Scotland’s FE lecturers have not been paid a cost-of-living salary increase for three years — since April 2016.  The EIS-FELA pay claim seeks a fair cost-of-living increase for members, based on similar settlements to that already delivered to other public sector workers — including college support staff.

The response from management, through Colleges Scotland, has been to label college lecturers “greedy” and “unreasonable” and to claim that the cost of giving lecturers a fair pay increase would cripple colleges, lead to cuts to provision and negatively impact on the learning experience of students.

Management sought to justify their position by producing figures, which they presented to government, stating that the cost of settling the lecturers’ pay claim was double that of the agreement they had reached with support staff.

When the EIS queried these figures, which had been verified by the Scottish Funding Council for Further and Higher Education, it quickly became apparent that college management had used different methods of calculating the pay claims of lecturers and support staff. When costed on the same basis, it emerged that the cost of the lecturers’ claim was not double that of the support staff claim — in fact the cost of the two claims was virtually identical.

This is the type of duplicity that Colleges Scotland has stooped to.
Despite this, EIS-FELA continues to attempt to engage in constructive talks with management in the hope of reaching an agreement but the response from management has been an unwillingness to engage in meaningful discussions towards a solution.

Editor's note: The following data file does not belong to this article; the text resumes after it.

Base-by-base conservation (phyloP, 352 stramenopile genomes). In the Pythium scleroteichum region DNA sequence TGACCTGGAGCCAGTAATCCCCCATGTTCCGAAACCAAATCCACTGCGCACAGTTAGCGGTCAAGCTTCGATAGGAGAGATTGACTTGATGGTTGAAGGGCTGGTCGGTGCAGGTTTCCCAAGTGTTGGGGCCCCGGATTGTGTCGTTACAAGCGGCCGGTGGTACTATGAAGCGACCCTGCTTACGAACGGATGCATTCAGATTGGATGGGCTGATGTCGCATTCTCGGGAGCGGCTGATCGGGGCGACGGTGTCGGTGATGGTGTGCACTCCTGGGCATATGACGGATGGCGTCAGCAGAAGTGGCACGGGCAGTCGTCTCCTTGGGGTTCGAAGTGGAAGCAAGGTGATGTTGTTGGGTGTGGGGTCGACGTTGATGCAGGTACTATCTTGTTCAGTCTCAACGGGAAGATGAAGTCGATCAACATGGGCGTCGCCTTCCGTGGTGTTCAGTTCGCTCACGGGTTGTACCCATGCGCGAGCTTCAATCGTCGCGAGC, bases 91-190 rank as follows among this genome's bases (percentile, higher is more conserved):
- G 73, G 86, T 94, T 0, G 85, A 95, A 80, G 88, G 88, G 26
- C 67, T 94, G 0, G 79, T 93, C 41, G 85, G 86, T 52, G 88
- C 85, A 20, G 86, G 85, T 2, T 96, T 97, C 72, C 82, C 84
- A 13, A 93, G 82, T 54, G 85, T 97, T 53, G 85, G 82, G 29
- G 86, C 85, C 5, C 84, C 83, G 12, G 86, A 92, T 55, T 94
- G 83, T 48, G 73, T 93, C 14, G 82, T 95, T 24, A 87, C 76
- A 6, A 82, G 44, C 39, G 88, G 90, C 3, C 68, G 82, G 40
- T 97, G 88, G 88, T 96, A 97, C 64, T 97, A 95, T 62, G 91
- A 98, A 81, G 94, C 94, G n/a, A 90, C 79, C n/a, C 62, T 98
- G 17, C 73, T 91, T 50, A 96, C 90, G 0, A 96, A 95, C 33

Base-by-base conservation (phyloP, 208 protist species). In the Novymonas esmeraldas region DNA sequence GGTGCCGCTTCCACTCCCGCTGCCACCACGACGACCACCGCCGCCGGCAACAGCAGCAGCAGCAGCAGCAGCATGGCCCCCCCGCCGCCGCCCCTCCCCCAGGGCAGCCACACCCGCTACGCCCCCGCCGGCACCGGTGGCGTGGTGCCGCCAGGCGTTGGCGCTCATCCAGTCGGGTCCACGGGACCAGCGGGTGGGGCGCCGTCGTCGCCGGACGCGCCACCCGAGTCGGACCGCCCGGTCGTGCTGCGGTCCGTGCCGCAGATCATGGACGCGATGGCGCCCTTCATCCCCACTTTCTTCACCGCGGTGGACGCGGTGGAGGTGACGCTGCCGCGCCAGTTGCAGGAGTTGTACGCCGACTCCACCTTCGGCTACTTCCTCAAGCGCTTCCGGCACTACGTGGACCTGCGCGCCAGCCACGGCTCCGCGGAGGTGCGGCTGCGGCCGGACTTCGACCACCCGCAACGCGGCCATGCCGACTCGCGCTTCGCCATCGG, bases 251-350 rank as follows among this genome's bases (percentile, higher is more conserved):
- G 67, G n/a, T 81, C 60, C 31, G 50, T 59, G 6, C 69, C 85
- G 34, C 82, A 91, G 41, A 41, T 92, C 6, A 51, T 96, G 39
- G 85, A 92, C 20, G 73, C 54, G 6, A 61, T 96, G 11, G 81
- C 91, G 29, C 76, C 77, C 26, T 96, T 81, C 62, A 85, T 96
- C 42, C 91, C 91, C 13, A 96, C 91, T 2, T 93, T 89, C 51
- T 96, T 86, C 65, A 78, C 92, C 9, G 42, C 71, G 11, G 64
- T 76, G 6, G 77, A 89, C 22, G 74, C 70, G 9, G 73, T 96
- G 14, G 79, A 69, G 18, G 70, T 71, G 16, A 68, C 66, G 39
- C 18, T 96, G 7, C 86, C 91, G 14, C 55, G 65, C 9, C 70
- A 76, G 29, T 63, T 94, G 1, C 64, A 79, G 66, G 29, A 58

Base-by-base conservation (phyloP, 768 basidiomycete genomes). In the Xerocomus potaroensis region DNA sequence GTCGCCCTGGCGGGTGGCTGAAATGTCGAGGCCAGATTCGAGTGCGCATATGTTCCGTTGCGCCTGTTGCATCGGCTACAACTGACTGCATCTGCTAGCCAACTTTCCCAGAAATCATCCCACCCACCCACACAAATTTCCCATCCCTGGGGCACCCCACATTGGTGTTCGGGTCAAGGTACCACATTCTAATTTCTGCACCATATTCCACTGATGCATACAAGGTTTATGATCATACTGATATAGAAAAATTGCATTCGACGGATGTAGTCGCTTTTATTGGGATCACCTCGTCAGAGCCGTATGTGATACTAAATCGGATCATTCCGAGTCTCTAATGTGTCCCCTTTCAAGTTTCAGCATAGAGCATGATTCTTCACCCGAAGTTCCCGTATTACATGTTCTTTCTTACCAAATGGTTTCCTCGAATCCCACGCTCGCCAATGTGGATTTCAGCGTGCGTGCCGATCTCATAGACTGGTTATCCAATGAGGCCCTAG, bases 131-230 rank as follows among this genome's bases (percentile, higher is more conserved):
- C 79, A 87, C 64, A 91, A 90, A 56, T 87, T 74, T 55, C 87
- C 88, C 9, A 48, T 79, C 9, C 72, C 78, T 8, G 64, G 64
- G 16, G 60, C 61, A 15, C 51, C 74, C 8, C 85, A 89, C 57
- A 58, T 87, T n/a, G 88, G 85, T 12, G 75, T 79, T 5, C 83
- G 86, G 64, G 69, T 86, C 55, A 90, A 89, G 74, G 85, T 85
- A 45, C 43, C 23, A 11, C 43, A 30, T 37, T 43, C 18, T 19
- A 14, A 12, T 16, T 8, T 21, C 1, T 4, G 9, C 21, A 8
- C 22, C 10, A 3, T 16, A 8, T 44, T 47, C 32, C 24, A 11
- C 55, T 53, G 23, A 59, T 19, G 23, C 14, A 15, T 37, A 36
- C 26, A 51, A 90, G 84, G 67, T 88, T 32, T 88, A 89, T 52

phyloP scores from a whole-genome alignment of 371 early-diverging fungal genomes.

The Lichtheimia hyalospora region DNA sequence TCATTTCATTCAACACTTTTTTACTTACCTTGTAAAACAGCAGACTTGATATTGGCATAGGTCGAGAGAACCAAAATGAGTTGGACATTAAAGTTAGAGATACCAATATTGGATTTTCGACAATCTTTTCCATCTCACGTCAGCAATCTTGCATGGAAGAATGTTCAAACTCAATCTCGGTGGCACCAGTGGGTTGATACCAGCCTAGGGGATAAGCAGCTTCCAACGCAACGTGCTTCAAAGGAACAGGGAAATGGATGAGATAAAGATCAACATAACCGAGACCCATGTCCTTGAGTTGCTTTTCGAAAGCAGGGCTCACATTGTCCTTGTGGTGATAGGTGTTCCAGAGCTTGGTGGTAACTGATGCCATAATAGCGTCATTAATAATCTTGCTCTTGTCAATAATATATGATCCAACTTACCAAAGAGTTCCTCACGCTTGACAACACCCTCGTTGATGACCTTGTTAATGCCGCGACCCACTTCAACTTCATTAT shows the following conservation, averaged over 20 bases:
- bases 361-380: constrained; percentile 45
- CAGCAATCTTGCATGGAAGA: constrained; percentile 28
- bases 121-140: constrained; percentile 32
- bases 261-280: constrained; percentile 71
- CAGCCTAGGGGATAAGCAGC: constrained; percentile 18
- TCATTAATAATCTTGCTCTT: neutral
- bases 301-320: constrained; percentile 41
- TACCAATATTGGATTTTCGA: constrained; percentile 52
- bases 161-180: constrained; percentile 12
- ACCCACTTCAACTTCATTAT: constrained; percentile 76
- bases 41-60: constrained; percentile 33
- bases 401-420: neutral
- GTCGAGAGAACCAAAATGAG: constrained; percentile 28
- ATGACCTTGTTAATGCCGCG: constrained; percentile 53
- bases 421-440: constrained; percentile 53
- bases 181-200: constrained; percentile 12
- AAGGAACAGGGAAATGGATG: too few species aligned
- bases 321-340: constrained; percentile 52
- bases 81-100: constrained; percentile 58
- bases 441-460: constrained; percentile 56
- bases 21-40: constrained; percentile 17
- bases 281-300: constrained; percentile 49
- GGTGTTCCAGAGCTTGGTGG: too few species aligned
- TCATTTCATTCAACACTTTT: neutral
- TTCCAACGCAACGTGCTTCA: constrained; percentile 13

Consequently, lecturers have been reluctantly forced into a programme of strike action in pursuit of a fair agreement with colleges. So far, four days of strike action have taken place in colleges across Scotland, with three more strike days planned for May. Support for the strikes has been solid amongst lecturers, and strong support has also been received from students right across the country.

With Colleges Scotland displaying increasingly erratic behaviour, and continuing to make ever more inflammatory public statements about college lecturers, the EIS has recently authorised an escalation of industrial action in the dispute.

In addition to the ongoing strike action, members will also withdraw “goodwill” and implement a boycott of inputting assessment results into management systems. These are not actions that lecturers wish to take, but they have been forced into this escalation by the intransigence of a management group that seems to prefer to attempt to “union-bust” rather than work constructively to reach a fair solution.

Lecturers and students want this dispute resolved, yet college management and Colleges Scotland continue to show few signs of a willingness to settle. The EIS is now calling on the Scottish government to intervene to help resolve the dispute.

This is unfinished business from the return to national collective bargaining which the Scottish government was happy to claim credit for — it cannot simply stand by and watch the dispute deepen even further. If Colleges Scotland are unwilling to work constructively with the union to allow lecturers to return to working normally, the Scottish government must act to ensure a fair deal for Scotland’s FE teaching professionals.

The EIS has submitted an emergency motion to Congress on this dispute and would welcome messages of support for EIS FELA as the campaign intensifies.